The legendary novelist talks about her new book, what drives her to write and her relatively newfound love of rap music
Author Roxane Gay Illustration Andy MacGregor
Toni Morrison is an American icon. The author of 11 novels, beginning with The Bluest Eye, Morrison has won every award imaginable, including the Pulitzer Prize, the Nobel Prize in Literature, the National Humanities Medal and the Presidential Medal of Freedom. Beyond the accolades, Morrison is a writer of uncanny grace and wisdom. She writes, most often, about the lives of black women, and she does so with grand soul and imagination. Her writing is fearless as she tackles what it means to be a woman, what it means to be black, what it means to be human.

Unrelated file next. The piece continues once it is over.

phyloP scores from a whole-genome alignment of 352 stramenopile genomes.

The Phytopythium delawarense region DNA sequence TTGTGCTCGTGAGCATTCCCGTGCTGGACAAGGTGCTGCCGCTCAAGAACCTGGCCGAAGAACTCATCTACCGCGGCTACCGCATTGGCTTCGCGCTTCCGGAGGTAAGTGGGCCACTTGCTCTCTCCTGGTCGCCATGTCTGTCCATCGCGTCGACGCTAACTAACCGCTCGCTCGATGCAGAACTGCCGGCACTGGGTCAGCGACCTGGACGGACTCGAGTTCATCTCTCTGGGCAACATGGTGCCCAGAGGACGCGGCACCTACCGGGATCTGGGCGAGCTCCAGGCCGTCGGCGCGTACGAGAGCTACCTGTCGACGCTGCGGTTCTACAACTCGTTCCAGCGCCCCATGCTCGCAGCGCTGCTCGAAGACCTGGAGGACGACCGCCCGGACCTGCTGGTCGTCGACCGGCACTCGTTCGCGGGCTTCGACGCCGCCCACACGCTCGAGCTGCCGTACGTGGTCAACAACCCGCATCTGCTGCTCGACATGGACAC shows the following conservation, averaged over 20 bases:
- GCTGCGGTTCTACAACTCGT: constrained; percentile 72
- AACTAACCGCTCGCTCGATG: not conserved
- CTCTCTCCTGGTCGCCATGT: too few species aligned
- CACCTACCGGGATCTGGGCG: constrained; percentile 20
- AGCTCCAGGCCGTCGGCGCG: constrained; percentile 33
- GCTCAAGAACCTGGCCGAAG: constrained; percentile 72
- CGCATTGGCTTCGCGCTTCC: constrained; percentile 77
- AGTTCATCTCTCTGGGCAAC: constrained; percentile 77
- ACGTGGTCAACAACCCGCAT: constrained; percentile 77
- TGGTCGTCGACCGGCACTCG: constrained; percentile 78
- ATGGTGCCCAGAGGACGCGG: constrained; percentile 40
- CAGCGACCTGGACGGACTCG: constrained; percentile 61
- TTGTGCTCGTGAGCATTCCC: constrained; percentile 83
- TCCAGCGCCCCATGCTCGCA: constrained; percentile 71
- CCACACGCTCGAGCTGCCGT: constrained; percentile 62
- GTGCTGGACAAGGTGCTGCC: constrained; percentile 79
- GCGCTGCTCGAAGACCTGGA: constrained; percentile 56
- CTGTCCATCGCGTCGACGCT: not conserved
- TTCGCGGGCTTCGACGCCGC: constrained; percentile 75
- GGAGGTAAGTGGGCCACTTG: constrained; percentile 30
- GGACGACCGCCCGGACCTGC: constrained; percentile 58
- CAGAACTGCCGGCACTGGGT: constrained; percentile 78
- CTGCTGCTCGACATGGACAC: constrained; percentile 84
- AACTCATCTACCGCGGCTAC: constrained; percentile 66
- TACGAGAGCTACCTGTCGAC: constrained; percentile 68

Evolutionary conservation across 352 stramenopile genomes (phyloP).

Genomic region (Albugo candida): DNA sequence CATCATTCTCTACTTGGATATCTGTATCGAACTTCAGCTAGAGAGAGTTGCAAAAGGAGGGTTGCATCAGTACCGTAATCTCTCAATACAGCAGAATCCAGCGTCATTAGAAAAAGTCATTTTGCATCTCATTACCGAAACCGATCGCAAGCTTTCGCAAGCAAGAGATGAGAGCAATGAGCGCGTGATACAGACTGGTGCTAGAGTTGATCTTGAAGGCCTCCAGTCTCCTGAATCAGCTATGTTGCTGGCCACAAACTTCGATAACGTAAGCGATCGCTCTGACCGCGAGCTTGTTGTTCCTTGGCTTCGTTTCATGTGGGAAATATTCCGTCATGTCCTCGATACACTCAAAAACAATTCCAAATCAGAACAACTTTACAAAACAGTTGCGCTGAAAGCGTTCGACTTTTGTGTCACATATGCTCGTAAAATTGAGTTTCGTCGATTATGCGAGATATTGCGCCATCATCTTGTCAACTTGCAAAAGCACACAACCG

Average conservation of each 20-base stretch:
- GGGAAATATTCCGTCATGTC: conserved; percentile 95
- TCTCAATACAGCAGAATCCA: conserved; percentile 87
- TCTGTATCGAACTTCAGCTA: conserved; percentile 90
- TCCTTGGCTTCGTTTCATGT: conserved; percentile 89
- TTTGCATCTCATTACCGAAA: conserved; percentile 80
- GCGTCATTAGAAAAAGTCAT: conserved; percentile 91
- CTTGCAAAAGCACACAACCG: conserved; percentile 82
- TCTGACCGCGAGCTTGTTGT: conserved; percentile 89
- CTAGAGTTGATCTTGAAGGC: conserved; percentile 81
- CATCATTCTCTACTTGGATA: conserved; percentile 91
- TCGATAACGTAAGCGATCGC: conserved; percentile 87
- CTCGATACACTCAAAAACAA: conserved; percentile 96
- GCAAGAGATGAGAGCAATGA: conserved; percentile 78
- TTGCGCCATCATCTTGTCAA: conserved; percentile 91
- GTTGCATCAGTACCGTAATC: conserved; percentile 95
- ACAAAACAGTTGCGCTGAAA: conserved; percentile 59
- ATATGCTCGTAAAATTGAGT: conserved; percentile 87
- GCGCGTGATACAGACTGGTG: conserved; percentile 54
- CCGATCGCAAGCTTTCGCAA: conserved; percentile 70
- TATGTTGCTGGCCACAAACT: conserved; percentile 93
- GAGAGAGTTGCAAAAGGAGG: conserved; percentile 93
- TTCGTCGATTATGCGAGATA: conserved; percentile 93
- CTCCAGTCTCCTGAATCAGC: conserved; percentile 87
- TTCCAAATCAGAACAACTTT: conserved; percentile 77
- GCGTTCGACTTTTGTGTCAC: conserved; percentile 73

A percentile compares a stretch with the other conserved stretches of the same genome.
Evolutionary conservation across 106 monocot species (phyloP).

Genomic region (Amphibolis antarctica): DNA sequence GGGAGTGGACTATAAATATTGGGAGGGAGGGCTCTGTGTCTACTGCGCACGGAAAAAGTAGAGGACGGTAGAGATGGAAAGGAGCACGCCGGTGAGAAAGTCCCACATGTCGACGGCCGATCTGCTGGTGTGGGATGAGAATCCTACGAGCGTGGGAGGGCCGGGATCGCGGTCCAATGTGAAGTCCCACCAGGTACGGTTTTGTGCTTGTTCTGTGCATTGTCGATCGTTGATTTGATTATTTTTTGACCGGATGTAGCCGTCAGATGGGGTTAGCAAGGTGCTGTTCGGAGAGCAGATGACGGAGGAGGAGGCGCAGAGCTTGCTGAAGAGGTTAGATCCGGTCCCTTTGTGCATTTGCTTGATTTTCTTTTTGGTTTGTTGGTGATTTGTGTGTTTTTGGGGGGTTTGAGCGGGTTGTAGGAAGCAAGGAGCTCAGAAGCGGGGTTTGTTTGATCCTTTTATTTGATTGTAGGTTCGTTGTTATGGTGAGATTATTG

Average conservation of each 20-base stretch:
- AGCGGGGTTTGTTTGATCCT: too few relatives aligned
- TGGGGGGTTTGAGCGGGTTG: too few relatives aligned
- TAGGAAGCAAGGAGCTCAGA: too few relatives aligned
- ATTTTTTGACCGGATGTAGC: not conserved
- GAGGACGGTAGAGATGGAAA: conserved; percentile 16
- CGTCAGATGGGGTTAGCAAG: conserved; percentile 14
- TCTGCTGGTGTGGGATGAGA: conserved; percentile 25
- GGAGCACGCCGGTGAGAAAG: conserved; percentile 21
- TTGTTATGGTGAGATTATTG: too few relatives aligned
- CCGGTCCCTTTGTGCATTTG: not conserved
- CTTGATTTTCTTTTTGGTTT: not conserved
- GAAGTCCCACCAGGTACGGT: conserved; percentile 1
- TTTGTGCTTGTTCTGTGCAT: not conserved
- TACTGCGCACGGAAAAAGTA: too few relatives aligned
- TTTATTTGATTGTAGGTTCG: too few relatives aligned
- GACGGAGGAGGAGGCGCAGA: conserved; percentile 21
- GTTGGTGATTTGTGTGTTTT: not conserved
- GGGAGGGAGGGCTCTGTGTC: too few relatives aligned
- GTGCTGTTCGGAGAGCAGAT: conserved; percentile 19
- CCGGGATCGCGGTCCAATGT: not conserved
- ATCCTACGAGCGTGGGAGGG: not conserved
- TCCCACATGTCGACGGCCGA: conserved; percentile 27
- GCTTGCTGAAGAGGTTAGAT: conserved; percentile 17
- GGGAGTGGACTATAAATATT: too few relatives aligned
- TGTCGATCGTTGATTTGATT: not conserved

In her latest novel, God Help the Child, Morrison’s immense talent is once again on display. Bride is a stunningly attractive young woman with blue-black skin who, as an adult, moves through the world with confidence. She was not always so bold, however. Throughout her childhood, her mother, Sweetness, withholds affection because she believes that for Bride to survive this world with her dark skin, she must be hardened and humbled. Perhaps more consequential, when she is a young girl, Bride makes an irrevocable choice, telling an untruth that sends a woman to prison for a crime she did not commit. As an adult, Bride must come to terms with the lie she told and the why of it, and in doing so she reaches for redemption, love and a chance to become her own woman, free of her mother’s choices and her past.
God Help the Child is powerful, inventive and deftly structured, and each page resonates richly with Toni Morrison’s singular voice.